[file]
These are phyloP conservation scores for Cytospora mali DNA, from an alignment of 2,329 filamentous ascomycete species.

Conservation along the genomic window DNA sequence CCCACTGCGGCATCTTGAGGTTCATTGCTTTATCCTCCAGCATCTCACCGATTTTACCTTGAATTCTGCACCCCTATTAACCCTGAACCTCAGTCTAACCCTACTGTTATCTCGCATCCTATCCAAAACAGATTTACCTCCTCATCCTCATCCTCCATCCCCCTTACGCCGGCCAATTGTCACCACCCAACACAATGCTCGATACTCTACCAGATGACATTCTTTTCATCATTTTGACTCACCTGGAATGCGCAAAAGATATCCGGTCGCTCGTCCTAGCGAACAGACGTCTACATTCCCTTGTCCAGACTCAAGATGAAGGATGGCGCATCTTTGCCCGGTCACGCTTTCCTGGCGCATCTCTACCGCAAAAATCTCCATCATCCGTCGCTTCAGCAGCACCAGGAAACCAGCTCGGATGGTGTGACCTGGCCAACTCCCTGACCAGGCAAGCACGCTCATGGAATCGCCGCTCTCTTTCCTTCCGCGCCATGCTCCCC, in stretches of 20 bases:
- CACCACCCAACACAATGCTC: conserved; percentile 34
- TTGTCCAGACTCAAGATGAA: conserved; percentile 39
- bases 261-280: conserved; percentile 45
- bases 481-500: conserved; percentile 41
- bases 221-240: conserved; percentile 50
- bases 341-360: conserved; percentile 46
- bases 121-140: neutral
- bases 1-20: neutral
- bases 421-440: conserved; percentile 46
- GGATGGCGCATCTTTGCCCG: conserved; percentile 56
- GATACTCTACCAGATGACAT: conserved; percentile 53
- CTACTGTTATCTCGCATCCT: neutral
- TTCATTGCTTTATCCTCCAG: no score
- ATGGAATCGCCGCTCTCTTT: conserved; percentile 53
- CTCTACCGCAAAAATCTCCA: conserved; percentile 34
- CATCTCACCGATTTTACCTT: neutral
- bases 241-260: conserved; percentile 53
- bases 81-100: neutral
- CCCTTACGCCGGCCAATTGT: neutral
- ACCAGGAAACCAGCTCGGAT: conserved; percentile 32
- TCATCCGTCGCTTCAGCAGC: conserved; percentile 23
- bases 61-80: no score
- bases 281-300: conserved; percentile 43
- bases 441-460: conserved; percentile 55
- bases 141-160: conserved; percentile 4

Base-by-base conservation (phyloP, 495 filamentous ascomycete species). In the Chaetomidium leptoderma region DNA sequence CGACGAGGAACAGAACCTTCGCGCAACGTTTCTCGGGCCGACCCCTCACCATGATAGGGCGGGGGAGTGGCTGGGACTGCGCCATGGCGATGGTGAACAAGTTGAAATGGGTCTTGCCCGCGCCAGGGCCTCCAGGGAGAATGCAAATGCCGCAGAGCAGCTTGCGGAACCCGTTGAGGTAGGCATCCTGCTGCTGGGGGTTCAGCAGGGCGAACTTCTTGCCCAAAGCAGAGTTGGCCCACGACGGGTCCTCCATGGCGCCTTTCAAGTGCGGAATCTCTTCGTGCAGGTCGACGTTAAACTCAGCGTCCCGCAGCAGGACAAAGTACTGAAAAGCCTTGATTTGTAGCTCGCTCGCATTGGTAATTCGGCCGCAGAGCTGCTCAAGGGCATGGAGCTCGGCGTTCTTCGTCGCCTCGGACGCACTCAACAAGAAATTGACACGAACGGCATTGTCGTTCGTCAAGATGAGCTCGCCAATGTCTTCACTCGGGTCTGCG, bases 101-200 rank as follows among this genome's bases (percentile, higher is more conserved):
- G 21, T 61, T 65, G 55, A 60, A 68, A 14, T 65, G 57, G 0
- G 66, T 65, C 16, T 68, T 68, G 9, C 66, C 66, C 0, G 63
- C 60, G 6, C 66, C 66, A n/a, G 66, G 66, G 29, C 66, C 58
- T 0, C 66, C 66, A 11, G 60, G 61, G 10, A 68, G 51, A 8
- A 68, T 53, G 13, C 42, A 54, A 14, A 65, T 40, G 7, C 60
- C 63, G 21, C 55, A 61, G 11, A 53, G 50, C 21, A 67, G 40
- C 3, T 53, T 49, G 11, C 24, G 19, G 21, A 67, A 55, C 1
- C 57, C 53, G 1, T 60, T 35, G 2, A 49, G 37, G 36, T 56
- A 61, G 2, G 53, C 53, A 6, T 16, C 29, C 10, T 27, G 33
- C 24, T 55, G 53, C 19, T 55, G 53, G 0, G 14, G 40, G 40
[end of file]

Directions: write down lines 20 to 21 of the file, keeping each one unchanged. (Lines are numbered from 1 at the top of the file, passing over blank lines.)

- bases 81-100: neutral
- CCCTTACGCCGGCCAATTGT: neutral